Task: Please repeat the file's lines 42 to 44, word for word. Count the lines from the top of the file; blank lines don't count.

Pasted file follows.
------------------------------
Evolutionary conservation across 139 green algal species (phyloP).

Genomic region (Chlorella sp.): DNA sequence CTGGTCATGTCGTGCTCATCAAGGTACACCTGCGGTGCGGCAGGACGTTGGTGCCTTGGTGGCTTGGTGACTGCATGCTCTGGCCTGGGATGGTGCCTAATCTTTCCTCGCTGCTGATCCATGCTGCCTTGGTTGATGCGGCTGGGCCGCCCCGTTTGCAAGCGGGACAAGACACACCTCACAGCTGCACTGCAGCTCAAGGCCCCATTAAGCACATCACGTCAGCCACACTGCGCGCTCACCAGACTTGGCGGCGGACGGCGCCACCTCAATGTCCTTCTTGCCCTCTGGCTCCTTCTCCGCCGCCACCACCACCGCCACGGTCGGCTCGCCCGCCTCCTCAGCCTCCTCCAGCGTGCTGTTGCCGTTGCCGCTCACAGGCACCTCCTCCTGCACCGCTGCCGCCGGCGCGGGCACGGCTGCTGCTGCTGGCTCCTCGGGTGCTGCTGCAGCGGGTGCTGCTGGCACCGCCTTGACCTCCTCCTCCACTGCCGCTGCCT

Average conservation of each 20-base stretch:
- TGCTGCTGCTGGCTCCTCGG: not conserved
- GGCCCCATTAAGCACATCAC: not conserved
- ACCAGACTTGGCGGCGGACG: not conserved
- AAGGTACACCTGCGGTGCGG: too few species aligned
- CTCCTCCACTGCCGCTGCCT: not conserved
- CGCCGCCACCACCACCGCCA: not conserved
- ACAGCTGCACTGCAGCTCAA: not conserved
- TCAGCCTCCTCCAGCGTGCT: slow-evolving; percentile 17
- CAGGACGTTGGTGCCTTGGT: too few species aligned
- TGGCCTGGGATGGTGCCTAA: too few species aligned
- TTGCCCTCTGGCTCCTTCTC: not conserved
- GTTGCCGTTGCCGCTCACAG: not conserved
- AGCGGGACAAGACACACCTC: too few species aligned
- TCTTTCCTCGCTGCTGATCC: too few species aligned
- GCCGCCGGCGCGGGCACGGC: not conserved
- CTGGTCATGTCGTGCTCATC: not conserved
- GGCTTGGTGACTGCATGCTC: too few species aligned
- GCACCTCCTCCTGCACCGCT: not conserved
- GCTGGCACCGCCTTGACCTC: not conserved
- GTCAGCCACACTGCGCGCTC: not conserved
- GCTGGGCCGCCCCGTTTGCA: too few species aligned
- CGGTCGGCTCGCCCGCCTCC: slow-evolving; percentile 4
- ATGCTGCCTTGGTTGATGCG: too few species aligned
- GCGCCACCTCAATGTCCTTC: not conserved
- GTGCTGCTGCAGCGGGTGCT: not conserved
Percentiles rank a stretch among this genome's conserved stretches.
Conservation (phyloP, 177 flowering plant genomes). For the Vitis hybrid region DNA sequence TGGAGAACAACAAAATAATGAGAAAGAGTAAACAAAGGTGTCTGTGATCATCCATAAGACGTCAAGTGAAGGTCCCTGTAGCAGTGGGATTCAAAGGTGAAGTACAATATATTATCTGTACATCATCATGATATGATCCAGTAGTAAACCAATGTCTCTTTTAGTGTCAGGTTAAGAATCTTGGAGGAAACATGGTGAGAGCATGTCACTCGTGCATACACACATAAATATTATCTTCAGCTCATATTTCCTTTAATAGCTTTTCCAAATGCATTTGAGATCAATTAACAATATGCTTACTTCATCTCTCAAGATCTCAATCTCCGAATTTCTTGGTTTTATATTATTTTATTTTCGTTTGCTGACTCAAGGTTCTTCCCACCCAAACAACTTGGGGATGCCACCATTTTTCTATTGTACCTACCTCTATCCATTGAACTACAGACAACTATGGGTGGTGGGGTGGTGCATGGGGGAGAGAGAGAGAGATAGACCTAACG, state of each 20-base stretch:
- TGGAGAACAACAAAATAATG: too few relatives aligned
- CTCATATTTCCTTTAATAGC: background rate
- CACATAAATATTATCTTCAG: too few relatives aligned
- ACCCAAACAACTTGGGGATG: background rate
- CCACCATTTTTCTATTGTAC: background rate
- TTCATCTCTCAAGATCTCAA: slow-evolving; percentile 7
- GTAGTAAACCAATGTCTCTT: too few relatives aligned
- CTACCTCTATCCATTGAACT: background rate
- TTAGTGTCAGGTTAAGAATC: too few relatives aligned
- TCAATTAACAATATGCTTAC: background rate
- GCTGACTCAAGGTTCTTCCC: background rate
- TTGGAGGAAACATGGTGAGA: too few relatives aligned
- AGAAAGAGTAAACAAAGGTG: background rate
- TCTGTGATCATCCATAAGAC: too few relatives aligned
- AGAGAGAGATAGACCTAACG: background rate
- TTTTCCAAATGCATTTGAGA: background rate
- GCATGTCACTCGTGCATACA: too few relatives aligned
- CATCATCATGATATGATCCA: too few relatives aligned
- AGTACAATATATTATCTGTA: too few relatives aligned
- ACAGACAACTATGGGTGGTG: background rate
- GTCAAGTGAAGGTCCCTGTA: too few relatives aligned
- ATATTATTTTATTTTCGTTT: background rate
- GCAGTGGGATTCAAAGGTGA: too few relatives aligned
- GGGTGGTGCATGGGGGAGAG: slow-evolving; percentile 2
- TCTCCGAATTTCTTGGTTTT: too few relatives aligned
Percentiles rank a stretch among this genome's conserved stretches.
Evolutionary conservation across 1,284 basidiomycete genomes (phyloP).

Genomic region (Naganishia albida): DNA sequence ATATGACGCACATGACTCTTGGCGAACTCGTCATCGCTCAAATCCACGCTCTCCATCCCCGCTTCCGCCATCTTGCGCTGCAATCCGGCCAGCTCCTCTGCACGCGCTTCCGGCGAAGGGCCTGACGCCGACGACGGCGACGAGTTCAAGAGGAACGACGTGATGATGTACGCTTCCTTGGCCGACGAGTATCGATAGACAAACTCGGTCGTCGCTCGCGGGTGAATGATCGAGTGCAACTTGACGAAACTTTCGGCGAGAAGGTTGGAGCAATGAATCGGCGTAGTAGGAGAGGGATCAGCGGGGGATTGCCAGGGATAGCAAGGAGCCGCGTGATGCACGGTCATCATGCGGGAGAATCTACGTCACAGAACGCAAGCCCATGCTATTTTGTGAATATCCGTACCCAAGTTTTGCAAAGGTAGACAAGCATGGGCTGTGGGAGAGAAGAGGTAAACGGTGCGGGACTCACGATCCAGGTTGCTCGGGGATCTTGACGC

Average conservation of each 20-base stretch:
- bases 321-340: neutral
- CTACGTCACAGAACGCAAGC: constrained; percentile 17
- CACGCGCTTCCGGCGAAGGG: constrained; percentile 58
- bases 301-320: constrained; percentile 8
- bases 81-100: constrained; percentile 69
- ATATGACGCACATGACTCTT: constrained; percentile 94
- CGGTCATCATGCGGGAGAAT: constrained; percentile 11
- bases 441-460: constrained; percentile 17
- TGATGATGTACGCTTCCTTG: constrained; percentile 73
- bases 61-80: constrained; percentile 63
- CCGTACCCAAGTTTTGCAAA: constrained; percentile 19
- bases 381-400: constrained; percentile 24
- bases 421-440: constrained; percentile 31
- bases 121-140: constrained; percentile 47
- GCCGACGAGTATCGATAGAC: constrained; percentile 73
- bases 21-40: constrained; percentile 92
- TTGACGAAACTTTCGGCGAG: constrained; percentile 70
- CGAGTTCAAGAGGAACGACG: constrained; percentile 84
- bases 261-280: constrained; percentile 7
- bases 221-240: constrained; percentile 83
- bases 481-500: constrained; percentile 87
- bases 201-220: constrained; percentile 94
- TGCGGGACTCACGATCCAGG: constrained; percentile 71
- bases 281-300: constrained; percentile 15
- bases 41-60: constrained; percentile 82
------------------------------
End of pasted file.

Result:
- TTGGAGGAAACATGGTGAGA: too few relatives aligned
- AGAAAGAGTAAACAAAGGTG: background rate
- TCTGTGATCATCCATAAGAC: too few relatives aligned